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What Is a Robo-Advisor and Is One Right for You?

These online services make it easier to get started toward your financial goals by providing investment help at low cost and with low or no account minimums.
July 22, 2019
Advisors, Investing
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If you’ve ever wished for a robot to clean your house or walk your dog, you’ll likely understand the appeal of a robo-advisor. These services don’t do windows or pet-sit, but what they offer is arguably more valuable: a relatively hands-off way to invest.

How robo-advisors work

Robo-advisors — also known as automated investing or online advisors — use computer algorithms and advanced software to build and manage your investment portfolio. Services range from automatic rebalancing to tax optimization, and require little to no human interaction — but many providers have human advisors available for questions.

Because they offer low costs and low or no minimums, robos let you get started quickly — in many cases, within a matter of minutes.

» Debating between a human and robo? Learn how to choose an advisor

What robo-advisors cost

Robo-advisors are much cheaper than a human financial advisor. Most companies charge between 0.25% and 0.89% as an annual management fee, though most are 0.5% or less. These fees are paid as a percentage of your assets under the robo-advisor’s care. For an account balance of $10,000, you might pay as little as $25 a year. The fee typically is swept from your account, prorated and charged monthly or quarterly.

You won’t usually pay transaction fees with a robo-advisor. In a standard brokerage account, you might pay a commission to buy or sell investments, both during a rebalancing of your portfolio and when you deposit or withdraw money. Robo-advisors frequently waive these charges.

» Read more: How much does a financial advisor cost?

Is a robo-advisor right for you?

When considering whether a robo-advisor is right for you, take into account the following:

  1. Type of account. Most robo-advisors manage both individual retirement accounts and taxable accounts. Some also manage trusts, and a select few will help manage your 401(k).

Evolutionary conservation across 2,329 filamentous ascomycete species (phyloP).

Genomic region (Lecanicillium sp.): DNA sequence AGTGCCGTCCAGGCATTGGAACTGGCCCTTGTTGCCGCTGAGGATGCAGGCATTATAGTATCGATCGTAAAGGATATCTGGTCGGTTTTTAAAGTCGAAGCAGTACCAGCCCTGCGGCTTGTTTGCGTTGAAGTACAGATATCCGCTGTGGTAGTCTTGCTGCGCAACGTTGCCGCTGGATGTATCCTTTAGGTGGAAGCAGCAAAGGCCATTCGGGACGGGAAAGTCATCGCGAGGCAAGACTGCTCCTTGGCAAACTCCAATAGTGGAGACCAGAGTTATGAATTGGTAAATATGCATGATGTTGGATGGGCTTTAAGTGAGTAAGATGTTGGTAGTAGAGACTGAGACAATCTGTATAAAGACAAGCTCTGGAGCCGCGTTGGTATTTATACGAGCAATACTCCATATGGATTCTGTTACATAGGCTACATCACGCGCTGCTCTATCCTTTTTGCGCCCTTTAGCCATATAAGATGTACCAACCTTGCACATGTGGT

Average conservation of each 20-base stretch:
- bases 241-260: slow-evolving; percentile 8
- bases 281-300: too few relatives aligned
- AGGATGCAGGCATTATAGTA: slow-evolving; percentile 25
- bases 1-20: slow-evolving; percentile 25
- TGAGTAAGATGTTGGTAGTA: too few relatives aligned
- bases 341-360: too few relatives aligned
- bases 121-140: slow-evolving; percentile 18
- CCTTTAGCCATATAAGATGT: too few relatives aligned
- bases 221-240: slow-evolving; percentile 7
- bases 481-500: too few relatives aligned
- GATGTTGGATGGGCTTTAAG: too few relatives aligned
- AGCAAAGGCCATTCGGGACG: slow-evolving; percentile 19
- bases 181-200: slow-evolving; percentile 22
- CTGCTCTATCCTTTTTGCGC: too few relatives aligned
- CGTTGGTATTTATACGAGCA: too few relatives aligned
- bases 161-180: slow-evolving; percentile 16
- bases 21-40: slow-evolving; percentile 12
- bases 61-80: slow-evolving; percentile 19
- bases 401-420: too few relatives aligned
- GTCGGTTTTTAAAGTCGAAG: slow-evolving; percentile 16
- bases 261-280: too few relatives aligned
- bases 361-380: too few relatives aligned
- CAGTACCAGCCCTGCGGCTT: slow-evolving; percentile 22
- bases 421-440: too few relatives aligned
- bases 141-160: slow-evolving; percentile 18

2. Minimum investment requirements. Some robo-advisors require $10,000 or more; among NerdWallet’s picks of the best robo-advisors, a majority have account minimums of $500 or less.
  3. Portfolio recommendation. When signing up with a robo-advisor, your first interaction will almost always be a questionnaire, designed to assess your risk tolerance, goals and investing preferences. Robo-advisors generally offer between five and 10 portfolio choices, ranging from conservative to aggressive. The service’s algorithm will recommend a portfolio based on your answers to these questions, though you should be able to veto that recommendation if you’d prefer a different option.
  4. Time until retirement. If your goal is retirement in five years or buying a house in three, you’ll be directed toward the conservative end of the spectrum, with a portfolio heavily weighted toward bonds and even cash. If retirement is in 30 years, the advisor will direct you toward a more aggressive portfolio lined with stocks. You can also have multiple accounts — say, a taxable account for your 10-year-anniversary cruise and a retirement account — with a different portfolio allocation for each.
  5. Fund selection. Robo-advisors largely build their portfolios out of low-cost exchange-traded funds (ETFs) and index funds, which are baskets of investments that aim to mirror the behavior of an index, like the S&P 500. You’ll pay the fees charged by those funds — called expense ratios — in addition to the robo-advisor’s management fee.

» Ready to get started? Check out NerdWallet’s picks of best robo-advisors

Typical robo-advisor services

The formula for many advisors is the same: automate investment management services so they can be done by a computer at a lower cost. At most robo-advisors, you can expect:

  • Regular rebalancing of that portfolio, either automatically or at set intervals — for example, quarterly. Most advisors do this via computer algorithm, so your portfolio never gets out of whack from its original allocation.
  • Financial planning tools, such as retirement calculators
  • Tax-loss harvesting and other tax-strategy offerings on taxable accounts

There are also hybrid services: Computer algorithms run in the background but clients have access to human financial advisors, either on an unlimited basis or via a set number of phone calls throughout the year.

You can expect the cost and minimum investment requirements of these services to increase with the level of human involvement. Personal Capital offers dedicated financial advisors, requires a $100,000 initial deposit and charges 0.89% per year. Vanguard Personal Advisor Services and Charles Schwab Intelligent Portfolios Premium both offer access to a rotating cast of advisors for a lower minimum deposit and fee. Vanguard requires a $50,000 minimum and charges 0.30% per year; Schwab requires $25,000 and charges a flat fee of $30 a month, plus a one-time planning charge of $300.

These hybrid services can be a good option because they at least partially fill in the major gap left by strictly digital robo-advisors: Some investors want, and need, human interaction.

» Rather choose your own investments? See our best online stock brokerages

» Read why robo-advisor performance is just one piece of the puzzle.

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